It’s 1996 and games on the C64 are slowly drying up completely, the enthusiasm of creating new C64 games for mail order sale was dying too.
Fanzines were the only real hope in the UK of any progress for the C64 scene, and one magazine called Commodore Scene tried desperately to take the C64 forward even further. Part of its quest was aided by Mike Berry, whom decided to create a one final hurrah on the C64 in the form of Savage Platforms, a free game for the readers of Commodore Scene.
From what started out as initially a clone of the classic “Frantic Freddie”, the game evolved and blossomed into the weird and wonderful creation, often advertised with the slogan “Miner Willy is a Sissy”.
Diaries were a regular feature on the game, with Mike giving his progress and even the odd screenshot. Readers were also asked to take part, creating various sprites and ideas to put into the game. The game become cult within the pages of Commodore Scene, and the enthusiasm towards it was fantastic. Mike was surrounded by support and encouragement for his new free title.
After many months, Mike eventually released a demo to the community, with the harsh warning to crackers not to touch his game. Sadly Mike was broken into, and had some of his disks stolen, which included most of Savage Platforms. Mike however strived to carry on and finish the game, but soon the diaries stopped and so did mention of the game.
When asked in recent times of “When will it be finished?”, Mike mentioned that someday it would be complete. But of course this was never to be. Now Mike has stopped all C64 activities, with his C64 in his attic, so development has ceased to be now. It is also very unlikely that we will ever see it completed.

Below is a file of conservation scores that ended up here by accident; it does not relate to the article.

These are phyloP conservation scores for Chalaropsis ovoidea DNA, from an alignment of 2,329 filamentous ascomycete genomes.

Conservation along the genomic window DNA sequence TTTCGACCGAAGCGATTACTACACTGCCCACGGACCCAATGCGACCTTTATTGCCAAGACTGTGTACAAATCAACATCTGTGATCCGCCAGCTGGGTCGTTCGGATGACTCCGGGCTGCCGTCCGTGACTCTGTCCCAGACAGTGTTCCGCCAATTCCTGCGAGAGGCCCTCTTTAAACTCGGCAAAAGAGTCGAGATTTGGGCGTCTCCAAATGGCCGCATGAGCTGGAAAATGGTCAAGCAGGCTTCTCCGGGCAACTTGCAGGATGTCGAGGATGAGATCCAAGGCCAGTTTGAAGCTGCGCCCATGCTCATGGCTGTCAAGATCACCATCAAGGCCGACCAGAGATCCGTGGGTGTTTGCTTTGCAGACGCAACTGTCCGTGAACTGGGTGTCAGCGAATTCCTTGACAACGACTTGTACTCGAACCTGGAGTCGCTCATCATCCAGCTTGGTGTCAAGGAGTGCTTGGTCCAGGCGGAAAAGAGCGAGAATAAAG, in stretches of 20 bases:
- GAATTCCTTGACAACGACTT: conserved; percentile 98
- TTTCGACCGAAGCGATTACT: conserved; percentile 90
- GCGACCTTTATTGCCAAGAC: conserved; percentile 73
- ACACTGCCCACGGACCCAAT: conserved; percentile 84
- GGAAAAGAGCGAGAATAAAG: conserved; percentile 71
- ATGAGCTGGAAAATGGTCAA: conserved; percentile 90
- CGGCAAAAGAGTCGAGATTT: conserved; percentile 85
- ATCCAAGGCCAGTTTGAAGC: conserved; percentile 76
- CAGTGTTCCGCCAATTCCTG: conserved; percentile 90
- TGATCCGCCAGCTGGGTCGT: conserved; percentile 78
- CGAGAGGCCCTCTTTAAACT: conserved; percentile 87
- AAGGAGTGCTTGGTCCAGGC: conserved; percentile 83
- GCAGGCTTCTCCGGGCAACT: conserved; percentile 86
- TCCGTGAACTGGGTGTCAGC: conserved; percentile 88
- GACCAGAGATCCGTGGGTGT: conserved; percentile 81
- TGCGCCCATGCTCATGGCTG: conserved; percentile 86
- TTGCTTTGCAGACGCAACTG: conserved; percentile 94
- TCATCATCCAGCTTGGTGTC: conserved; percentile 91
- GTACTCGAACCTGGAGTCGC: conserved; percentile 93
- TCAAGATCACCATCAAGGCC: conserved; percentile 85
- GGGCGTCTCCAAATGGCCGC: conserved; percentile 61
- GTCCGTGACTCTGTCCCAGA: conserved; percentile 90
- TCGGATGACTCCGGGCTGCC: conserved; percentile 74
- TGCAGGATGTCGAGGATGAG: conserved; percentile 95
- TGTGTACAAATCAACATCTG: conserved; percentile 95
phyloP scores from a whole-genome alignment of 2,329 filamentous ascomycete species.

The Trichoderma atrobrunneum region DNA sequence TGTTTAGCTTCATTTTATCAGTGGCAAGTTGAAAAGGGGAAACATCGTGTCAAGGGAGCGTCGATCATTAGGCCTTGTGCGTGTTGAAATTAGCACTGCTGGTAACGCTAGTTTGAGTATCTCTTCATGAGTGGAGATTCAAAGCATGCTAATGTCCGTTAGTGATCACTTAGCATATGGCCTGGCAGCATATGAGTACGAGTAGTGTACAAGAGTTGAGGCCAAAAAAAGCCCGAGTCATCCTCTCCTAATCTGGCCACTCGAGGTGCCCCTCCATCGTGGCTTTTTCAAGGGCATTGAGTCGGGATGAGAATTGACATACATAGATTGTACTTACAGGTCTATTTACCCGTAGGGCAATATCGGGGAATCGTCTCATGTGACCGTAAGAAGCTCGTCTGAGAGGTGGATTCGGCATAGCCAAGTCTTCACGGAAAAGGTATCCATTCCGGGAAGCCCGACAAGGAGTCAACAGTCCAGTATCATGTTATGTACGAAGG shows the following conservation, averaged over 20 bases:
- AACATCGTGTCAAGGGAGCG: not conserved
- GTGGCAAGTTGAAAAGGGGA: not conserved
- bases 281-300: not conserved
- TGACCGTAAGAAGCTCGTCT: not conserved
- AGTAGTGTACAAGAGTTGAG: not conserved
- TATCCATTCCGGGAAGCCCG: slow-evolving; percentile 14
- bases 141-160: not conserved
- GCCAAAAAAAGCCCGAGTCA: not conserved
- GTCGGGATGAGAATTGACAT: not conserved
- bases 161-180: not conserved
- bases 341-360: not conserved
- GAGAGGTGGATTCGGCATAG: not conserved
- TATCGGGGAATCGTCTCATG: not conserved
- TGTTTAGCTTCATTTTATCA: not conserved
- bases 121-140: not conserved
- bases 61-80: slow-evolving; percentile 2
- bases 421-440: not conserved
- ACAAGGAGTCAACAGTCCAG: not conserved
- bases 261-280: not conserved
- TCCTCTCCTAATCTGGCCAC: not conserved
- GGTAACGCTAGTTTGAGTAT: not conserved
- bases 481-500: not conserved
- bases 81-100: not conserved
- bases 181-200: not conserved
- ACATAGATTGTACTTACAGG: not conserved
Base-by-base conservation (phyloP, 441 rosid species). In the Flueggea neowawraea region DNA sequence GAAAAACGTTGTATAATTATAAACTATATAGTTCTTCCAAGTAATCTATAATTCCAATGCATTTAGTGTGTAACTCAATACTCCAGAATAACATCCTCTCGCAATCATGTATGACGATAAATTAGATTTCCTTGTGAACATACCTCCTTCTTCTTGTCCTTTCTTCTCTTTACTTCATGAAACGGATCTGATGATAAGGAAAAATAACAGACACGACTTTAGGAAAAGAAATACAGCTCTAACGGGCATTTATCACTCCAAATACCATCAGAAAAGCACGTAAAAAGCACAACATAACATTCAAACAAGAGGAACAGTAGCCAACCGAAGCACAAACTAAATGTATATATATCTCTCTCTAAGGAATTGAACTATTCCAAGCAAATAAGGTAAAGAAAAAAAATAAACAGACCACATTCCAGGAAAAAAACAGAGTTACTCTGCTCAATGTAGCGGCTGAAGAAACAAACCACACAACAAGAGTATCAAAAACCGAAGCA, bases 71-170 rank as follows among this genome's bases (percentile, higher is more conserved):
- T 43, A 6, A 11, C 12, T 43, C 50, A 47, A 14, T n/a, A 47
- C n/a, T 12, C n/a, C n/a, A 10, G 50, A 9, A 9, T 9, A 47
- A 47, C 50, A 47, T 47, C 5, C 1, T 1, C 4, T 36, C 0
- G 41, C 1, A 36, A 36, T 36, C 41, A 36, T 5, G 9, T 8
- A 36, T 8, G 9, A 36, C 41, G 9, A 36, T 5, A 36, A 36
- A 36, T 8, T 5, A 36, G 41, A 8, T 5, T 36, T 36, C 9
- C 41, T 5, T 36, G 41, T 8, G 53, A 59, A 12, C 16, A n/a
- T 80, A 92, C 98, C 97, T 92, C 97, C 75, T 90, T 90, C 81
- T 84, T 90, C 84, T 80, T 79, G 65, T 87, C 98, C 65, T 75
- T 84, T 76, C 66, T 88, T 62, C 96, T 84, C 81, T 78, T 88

For the Christmas 2006 update, Andrew Fisher dug out some of the work he contributed to the project, which include some R2D2 droids and other various bits. We have added this to the archive, including a version of the preview with different sprites.
All that currently remains is a 1 level preview, full of colour and animations, and contains the building blocks for a rather playable game. There is no sound as present, though Dave Green did compose all the music.
Mike has kindly agreed to dig out all remains of Savage Platforms, which could be anything from around 4 playable levels to up to almost 50. It depends how much was recovered from when he was broken into.
In December 2011, Mike managed to find David Green’s two tunes that he composed, including a Pulp Fiction cover. I’ve added the music demo to the main download, and Ian Coog/HVSC has kindly provided us with the SID file as a music download.
Additionally here is a disk inlay preserved from the Commodore Scene days and its preview release. And Mike Berry also recently dug out some artwork (Which may not have been seen before) regarding the game by Simon Reece.
A big thank you also to Allan Bairstow, who has very kindly spent a whole afternoon scanning all of the diary entries for us. These can be located as a download at the top of the page. Be warned the zip file is about 6mb in size. Please note that one or two pages are slightly corrupted, so I will be fixing these when I next get access to the magazines.
A promising and exciting title which the axe fell upon…
Contributions: Andrew Fisher, Mike Berry, Allan Bairstow, Ian Coog
30/07/17 – Tidied up old review, including some poor grammar which got picked up on and jumped on in an unfortunately impolite manner. Hopefully in time i’ll sort any others out on the site with a similar problem.